“It is critical to recognize and encourage the role of civil society organizations in the promotion of good governance in emerging nations.” This is according to a policy brief developed jointly by the United Nations University and the East-West Center through a recent conference held in Honolulu.
Unfortunately, in the aftermath of Sept. 11 and the global war on terrorism, many civil society organizations were restrained. Political analysts assert that civil society organizations, if allowed to flourish and participate, can play a crucial role in helping governments reach the goal of equitable, sustainable and open societies in which all citizens share equally in both benefits and burdens.
Today, Saudi citizens are eager to play an effective role through legal and formal channels to participate in the decision making process. The continued absence of civic activism in the past was detrimental to progress and has resulted in a lack of a national identity among many educated professionals.
However, with the participation of citizens addressing their needs, we can promote a sense of belonging and national pride the expectations of activists, professionals and community leaders are high. They welcome the opportunity to confront current challenges that are slowing progress in the Kingdom. Their contributions can be more effective and have a greater impact on the welfare and progress of our society.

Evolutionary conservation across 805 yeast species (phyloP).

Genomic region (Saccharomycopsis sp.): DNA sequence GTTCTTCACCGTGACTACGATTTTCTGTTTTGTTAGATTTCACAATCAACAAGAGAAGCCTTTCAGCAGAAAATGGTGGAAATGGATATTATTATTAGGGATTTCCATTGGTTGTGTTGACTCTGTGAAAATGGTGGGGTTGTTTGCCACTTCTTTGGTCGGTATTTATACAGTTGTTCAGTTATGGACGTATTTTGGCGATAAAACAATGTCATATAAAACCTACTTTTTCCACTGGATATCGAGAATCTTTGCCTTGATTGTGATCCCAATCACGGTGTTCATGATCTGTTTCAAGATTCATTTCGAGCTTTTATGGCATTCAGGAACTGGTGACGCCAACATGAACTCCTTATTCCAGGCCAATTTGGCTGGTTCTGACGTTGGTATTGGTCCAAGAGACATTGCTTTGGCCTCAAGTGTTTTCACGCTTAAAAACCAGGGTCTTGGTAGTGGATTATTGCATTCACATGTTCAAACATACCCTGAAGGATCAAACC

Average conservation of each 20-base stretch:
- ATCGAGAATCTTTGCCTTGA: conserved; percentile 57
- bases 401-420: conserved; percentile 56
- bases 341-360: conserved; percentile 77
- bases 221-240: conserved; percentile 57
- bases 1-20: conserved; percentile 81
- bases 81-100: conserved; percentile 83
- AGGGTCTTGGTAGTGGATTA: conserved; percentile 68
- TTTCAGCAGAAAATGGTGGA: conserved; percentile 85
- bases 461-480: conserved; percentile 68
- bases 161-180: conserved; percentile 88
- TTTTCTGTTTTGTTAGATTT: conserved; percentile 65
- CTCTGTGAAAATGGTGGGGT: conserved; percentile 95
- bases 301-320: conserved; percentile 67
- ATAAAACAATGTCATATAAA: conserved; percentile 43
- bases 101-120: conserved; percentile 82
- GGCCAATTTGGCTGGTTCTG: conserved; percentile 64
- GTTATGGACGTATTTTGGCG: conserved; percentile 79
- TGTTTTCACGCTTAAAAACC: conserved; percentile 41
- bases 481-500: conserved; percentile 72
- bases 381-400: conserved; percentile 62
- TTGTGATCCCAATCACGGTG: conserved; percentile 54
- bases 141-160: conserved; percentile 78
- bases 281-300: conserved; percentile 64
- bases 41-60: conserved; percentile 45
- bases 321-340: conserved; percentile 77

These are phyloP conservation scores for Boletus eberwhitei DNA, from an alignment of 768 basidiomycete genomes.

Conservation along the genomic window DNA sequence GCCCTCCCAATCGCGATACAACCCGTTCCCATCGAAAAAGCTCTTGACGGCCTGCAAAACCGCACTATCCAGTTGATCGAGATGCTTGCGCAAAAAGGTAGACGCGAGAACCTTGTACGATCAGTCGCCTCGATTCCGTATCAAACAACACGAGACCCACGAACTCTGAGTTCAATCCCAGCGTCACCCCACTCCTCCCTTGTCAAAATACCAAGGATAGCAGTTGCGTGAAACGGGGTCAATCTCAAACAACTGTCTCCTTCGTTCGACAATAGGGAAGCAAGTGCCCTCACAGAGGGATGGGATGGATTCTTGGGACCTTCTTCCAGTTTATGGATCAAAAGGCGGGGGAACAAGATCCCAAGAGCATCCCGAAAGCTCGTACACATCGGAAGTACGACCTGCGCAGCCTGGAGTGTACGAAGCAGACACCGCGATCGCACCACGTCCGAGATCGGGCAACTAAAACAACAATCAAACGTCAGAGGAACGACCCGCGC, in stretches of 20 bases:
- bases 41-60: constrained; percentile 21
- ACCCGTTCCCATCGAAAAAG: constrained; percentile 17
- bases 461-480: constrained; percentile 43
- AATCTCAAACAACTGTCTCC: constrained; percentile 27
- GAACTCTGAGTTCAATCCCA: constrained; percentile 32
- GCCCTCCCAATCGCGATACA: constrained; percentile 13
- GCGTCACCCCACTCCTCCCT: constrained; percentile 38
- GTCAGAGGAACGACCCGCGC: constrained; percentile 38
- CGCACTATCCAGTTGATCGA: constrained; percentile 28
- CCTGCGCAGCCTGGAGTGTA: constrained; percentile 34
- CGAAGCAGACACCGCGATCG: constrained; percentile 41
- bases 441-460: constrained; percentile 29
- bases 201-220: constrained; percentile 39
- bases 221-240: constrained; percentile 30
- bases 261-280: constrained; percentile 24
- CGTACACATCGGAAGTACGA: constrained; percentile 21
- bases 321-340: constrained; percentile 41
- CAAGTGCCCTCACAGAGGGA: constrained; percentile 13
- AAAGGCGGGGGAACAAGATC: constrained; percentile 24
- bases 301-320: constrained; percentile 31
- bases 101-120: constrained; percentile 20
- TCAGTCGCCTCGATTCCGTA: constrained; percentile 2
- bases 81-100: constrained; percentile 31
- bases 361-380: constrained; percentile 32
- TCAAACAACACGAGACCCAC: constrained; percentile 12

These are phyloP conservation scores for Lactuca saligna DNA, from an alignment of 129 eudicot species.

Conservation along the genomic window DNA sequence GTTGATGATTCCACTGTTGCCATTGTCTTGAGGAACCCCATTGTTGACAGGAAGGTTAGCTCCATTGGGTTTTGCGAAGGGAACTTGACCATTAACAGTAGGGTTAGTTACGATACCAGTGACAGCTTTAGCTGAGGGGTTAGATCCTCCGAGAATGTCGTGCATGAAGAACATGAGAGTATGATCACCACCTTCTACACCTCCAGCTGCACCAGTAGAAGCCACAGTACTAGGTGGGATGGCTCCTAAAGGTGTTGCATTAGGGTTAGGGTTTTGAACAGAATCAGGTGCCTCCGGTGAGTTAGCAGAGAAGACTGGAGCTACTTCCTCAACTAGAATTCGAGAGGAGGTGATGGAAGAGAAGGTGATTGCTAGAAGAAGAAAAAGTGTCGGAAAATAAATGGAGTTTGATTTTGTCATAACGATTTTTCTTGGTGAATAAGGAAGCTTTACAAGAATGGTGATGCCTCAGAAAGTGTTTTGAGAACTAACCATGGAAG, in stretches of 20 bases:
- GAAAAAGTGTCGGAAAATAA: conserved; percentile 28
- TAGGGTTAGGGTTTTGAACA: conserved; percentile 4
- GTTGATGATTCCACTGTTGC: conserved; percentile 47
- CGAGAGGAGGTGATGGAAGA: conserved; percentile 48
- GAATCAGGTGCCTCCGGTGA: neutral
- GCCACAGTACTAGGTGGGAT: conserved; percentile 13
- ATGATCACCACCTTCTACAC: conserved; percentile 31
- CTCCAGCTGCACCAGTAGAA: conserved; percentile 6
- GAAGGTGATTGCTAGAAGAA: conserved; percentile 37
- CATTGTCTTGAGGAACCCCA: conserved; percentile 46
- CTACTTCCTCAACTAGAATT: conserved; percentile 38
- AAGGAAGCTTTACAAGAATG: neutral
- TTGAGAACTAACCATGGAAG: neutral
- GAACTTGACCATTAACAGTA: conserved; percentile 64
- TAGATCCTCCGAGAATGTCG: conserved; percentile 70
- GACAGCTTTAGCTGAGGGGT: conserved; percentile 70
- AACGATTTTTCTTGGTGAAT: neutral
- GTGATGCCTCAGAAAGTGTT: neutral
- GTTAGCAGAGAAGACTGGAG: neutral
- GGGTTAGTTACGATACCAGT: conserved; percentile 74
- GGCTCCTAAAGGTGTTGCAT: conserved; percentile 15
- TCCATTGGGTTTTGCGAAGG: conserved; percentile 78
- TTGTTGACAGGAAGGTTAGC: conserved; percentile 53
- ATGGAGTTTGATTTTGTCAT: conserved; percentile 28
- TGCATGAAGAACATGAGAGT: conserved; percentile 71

This article was first published in the Saudi Gazette on May 2, 2017.
Samar Fatany is a Chief Broadcaster in the English section at Jeddah Broadcasting Station. Over the past 28 years, she has introduced many news, cultural, and religious programs and has conducted several interviews with official delegations and prominent political personalities visiting the kingdom. Fatany has made significant contributions in the fields of public relations and social awareness in Saudi Arabia and has been involved in activities aiming at fighting extremism and enhancing women’s role in serving society. She has published three books: “Saudi Perceptions & Western Misconceptions,” “Saudi Women towards a new era” and “Saudi Challenges & Reforms.”